The contract for the Akosombo dam construction having been awarded, the arrangements for the loans financing and for the construction of the smelter having been agreed in principle, and the Volta River Authority having been established by an Act of Parliament, we have come to the end of the first stage in the implementation of this gigantic project. Thus has been fulfilled, the promise made to the people in the 1951 election manifesto of the Convention People’s Party. It is my hope that when completed, the Volta River Project will stand as a monument to posterity — evidence of the profound dedication of g government, and party to a better life for the people.
Steady progress has been made in the programme for the diversification our economy. Among the major decisions taken during the session was one to increased capitalization of the Ghana Aluminium Company by which the investments in the company are to be increased from £G125, 000 to £G1, 000,000.
A preliminary agreement has been reached for the establishment of a cement industry with a capital investment of £G4, 000,000.
A soap factory has been established at Tema with a capital of about £G2, 000,000.
An agreement has been signed with the Italian petroleum company AGIP - to establish a petroleum refinery at Tema at an estimated cost of £G8 million. It will be capable of producing 1.2 million metric tons of refined petroleum products a year.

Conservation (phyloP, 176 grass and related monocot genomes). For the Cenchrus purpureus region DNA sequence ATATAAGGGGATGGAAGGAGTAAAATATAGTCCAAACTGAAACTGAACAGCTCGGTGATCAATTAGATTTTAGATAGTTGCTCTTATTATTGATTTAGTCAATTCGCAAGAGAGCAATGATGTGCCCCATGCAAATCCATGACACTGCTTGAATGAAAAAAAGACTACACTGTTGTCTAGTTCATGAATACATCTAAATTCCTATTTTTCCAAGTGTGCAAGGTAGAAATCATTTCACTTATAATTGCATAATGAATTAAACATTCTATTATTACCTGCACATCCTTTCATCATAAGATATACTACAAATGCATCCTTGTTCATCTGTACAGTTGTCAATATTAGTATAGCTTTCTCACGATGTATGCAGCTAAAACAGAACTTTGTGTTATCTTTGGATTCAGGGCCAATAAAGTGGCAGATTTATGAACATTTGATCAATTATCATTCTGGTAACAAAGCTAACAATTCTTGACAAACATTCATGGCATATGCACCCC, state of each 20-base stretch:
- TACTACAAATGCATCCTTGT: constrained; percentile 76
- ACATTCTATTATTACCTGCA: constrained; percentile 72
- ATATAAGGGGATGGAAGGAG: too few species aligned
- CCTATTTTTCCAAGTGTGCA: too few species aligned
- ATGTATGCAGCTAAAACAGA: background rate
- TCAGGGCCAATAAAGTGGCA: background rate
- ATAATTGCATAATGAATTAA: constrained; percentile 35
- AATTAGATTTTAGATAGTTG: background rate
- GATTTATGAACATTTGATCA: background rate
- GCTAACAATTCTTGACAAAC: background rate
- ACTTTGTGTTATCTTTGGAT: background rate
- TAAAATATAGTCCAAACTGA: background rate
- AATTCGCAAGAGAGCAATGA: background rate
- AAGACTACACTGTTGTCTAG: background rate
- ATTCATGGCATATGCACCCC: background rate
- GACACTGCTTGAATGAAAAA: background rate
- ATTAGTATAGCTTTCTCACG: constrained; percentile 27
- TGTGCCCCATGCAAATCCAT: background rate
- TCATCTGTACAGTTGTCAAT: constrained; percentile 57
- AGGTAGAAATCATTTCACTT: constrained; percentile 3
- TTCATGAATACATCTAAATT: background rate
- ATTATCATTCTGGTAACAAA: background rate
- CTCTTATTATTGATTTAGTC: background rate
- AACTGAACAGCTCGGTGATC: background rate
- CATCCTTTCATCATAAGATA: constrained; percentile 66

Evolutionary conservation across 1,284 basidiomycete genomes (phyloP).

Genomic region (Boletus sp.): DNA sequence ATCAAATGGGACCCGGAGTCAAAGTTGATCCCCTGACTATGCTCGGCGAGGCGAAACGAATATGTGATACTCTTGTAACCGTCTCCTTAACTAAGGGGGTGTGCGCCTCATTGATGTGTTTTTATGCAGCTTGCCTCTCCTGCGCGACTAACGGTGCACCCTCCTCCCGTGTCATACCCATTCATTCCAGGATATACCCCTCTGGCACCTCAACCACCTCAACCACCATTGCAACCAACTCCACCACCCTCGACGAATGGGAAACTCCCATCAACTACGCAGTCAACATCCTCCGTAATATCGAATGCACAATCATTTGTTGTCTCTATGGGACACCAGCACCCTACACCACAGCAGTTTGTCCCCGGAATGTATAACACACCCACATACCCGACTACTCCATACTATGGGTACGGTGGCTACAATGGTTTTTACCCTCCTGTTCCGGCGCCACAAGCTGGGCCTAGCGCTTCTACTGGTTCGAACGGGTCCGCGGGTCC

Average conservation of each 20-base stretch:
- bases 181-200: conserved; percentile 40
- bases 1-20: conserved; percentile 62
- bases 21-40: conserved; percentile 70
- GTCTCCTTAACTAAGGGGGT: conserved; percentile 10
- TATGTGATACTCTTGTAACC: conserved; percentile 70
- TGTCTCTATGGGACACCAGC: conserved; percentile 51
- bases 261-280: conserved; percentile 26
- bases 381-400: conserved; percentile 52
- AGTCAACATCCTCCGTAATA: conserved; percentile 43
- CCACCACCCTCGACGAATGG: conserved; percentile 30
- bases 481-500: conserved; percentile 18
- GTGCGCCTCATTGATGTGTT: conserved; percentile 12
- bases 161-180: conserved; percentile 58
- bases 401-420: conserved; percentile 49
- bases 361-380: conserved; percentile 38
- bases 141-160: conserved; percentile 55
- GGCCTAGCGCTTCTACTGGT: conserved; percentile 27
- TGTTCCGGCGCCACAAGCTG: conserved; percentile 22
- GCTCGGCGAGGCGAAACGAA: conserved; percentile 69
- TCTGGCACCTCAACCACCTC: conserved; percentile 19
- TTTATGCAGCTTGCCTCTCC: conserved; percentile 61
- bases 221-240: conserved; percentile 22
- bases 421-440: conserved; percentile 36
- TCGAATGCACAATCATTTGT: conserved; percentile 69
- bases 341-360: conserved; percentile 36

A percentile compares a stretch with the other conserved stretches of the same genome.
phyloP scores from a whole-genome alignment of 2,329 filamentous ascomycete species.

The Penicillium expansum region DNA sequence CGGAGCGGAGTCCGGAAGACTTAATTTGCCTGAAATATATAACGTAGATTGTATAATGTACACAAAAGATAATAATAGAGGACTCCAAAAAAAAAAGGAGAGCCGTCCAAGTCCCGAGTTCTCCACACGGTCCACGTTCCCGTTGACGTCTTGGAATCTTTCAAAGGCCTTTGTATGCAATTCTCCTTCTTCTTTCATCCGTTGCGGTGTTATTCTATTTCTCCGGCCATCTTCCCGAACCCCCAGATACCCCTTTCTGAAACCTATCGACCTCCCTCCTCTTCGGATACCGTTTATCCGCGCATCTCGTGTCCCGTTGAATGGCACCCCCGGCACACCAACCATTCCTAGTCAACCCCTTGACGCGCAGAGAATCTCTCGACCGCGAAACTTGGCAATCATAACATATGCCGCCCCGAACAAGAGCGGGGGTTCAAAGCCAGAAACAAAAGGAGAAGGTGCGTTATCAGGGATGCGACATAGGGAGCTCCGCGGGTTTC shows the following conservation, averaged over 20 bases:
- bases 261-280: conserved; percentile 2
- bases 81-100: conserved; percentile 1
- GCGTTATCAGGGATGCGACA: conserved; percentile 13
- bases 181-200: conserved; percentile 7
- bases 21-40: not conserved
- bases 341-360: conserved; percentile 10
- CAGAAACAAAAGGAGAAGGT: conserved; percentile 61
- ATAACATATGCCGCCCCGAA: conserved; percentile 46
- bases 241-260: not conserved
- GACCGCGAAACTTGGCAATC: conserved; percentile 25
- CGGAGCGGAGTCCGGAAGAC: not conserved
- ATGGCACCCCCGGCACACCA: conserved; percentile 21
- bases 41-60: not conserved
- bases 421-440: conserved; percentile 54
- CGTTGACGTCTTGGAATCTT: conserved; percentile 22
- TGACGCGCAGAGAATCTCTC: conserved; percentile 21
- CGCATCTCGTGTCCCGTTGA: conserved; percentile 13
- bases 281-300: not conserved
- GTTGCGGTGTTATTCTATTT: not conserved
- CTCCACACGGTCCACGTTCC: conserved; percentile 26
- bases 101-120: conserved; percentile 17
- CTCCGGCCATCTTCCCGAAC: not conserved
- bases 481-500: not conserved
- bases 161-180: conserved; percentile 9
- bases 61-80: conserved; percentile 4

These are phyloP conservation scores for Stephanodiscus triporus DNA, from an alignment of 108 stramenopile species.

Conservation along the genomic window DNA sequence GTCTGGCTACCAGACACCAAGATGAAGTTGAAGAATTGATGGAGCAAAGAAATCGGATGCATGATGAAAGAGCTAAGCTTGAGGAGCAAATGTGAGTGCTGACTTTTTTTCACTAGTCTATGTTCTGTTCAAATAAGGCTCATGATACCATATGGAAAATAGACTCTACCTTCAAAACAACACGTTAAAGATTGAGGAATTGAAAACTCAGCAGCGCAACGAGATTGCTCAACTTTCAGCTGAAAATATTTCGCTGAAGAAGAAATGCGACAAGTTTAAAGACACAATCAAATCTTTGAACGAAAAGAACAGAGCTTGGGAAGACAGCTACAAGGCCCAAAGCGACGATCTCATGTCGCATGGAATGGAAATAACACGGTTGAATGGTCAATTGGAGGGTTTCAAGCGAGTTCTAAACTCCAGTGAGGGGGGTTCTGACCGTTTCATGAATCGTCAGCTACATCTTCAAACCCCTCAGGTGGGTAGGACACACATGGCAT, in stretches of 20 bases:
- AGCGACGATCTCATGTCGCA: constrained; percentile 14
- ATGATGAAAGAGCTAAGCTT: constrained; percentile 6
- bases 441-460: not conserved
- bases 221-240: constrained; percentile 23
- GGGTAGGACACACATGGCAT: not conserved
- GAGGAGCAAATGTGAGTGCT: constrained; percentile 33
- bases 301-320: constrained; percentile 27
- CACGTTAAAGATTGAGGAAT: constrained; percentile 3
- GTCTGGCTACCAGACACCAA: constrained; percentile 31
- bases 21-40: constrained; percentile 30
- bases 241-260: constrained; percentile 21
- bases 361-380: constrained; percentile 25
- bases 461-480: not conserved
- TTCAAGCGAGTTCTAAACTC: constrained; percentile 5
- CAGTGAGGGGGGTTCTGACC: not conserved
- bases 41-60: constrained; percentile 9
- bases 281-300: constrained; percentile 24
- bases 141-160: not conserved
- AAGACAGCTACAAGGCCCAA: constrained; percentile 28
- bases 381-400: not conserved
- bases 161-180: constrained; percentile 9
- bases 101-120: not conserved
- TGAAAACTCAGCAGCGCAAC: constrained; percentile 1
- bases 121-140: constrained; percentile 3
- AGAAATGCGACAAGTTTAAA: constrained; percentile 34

The government has set up a state mining company to foster the expansion of the mining industry. The corporation has taken over five mines from private companies and the Ankobra power station has also been acquired. Since July, 1960, over 20,000 persons have been employed by employment centres which were set up under the Labour Registration Act of 1960. The demand for employment services has become so great that 20 additional employment centres are being established.
A National Apprenticeship Board has been established to undertake the effective organisation of vocational and technical training within industry. This will promote the rapid training of skilled artisans and craftsmen for the generation development of the country.
To relieve wage earners of the burden of the cost of living, the minimum wage was fixed at 6s. per day for the whole country. A general increase of 1s. per day awarded to all wage earners whose income did not exceed £G610 a year.
Cooperation activity has extended into many fields. Out of 640 registered societies, over 100 were registered during the session. The new ones included societies such as agricultural producers co-operatives, distillers’ cooperatives, livestock breeder’s and local crafts cooperatives. Expansion in cooperative activity has also been undertaken in the fishing industry and poultry farming.
During the session, the Builders Brigade has been reorganized. Two senior police officers have been seconded to the brigade as national organizer and deputy national organizer respectively. Brigade senior officers have been trained at the Military Academy and in the Police College. The brigade has made good progress in the field of agriculture. Several acres of land have been cultivated for food, tobacco and rubber. The brigade has also rendered other services such as clearing sites, building barracks and constructing sidewalks and parks.